Articles Posted in Trademark and Copyright Litigation

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A recent copyright ruling involving embedded Tweets of quarterback Tom Brady has created alarm among the digital media, where photos are embedded and linked to on a routine basis. In a copyright infringement case that could have a far-reaching impact on anyone who uses images on a blog or website, the Southern District of New York considered how photos are shown on one site but stored on another site’s server implicate the image owner’s exclusive display right under the federal Copyright Act.

District Court Judge Katherine Forrest held that when news organization defendants embedded Tweets on their web pages, they violated the plaintiff’s display right, and “the fact that the image was hosted on a server owned and operated by an unrelated third party (Twitter) does not shield them from this result.”

Plaintiff Justin G. took a photo of New England Patriots quarterback Brady with the Boston Celtics manager in East Hampton, N.Y., in 2016. He uploaded it to his Snapchat page, where it went viral with the help of Twitter. Several news outlets including defendants Breitbart, Time Inc., and the Boston Globe then embedded the Tweeted image in their articles. Justin sued under the Copyright Act, claiming he never licensed the rights to display his photo. The other named defendants include Yahoo!, Vox Media and Gannett.

“A review of the legislative history reveals that the drafters of the 1976 Amendments [to the Act] intended copyright protection to broadly encompass new, and not yet understood, technologies,” Judge Forrest wrote, addressing the law’s application to the new frontier of social media. Continue reading

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Sometimes truth really is stranger than fiction.

As if the idea of a monkey (a “crested macaque,” to be precise) taking a perfect selfie wasn’t strange enough, the lawsuit that followed is.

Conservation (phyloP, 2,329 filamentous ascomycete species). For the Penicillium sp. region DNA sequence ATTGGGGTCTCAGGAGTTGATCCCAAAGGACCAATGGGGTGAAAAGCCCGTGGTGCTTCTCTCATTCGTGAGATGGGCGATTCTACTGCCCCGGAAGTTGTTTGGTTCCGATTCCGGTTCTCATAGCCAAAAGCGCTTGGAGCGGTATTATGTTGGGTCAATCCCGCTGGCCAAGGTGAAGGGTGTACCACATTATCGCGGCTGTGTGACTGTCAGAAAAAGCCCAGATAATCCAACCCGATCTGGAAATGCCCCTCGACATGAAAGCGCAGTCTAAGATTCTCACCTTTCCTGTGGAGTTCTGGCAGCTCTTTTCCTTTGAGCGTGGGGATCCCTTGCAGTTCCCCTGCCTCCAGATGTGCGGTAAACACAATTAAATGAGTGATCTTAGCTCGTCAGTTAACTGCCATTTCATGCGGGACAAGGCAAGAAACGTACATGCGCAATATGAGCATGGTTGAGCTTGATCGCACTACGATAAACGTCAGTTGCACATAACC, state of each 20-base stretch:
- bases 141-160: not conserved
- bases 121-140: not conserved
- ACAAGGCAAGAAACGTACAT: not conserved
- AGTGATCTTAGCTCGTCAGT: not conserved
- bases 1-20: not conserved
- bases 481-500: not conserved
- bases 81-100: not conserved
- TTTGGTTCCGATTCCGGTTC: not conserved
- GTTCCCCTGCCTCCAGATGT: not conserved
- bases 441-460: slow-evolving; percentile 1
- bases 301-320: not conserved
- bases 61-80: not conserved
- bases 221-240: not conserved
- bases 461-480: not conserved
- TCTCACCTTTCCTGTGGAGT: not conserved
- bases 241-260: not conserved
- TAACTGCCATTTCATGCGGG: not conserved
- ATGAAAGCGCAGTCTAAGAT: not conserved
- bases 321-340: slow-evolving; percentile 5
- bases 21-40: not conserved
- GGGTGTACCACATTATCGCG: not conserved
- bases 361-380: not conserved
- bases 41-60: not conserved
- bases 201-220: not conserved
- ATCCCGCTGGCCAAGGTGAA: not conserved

In 2011, David Slater, a British nature photographer, was taking pictures of the wildlife on the Tangkoko reserve in Indonesia when a monkey by the name of Naruto managed to get Slater’s camera away from him. Naruto took several pictures before Slater managed to get his camera back and one of those pictures turned out to be a perfect selfie – Naruto even smiled and looked right at the camera as he snapped a picture of himself.

Later on, Slater published a book that included some of the pictures Naruto had taken, which had been dubbed “monkey selfies.” That’s when the People for the Ethical Treatment of Animals (PETA) got involved.

PETA sued Slater on behalf of Naruto, trying to claim that, because Naruto had taken the picture, Naruto owned the copyright to that photo. By publishing those photos, Slater had allegedly violated Naruto’s copyright, according to PETA’s lawsuit.

A federal district judge in San Francisco dismissed PETA’s claims in early 2016, saying that, since Naruto was not a person, he could neither own a copyright. Continue reading

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Miley Cyrus has become the latest pop star to be hit with a multi-million-dollar lawsuit for one of her songs, which reached second place on the Billboard Hot 100 in 2013. The song is “We Can’t Stop,” which Michael May, a Jamaican songwriter, alleges bears a striking similarity to his own song, “We Run Things,” a 1988 reggae track that reached No. 1 in Jamaica.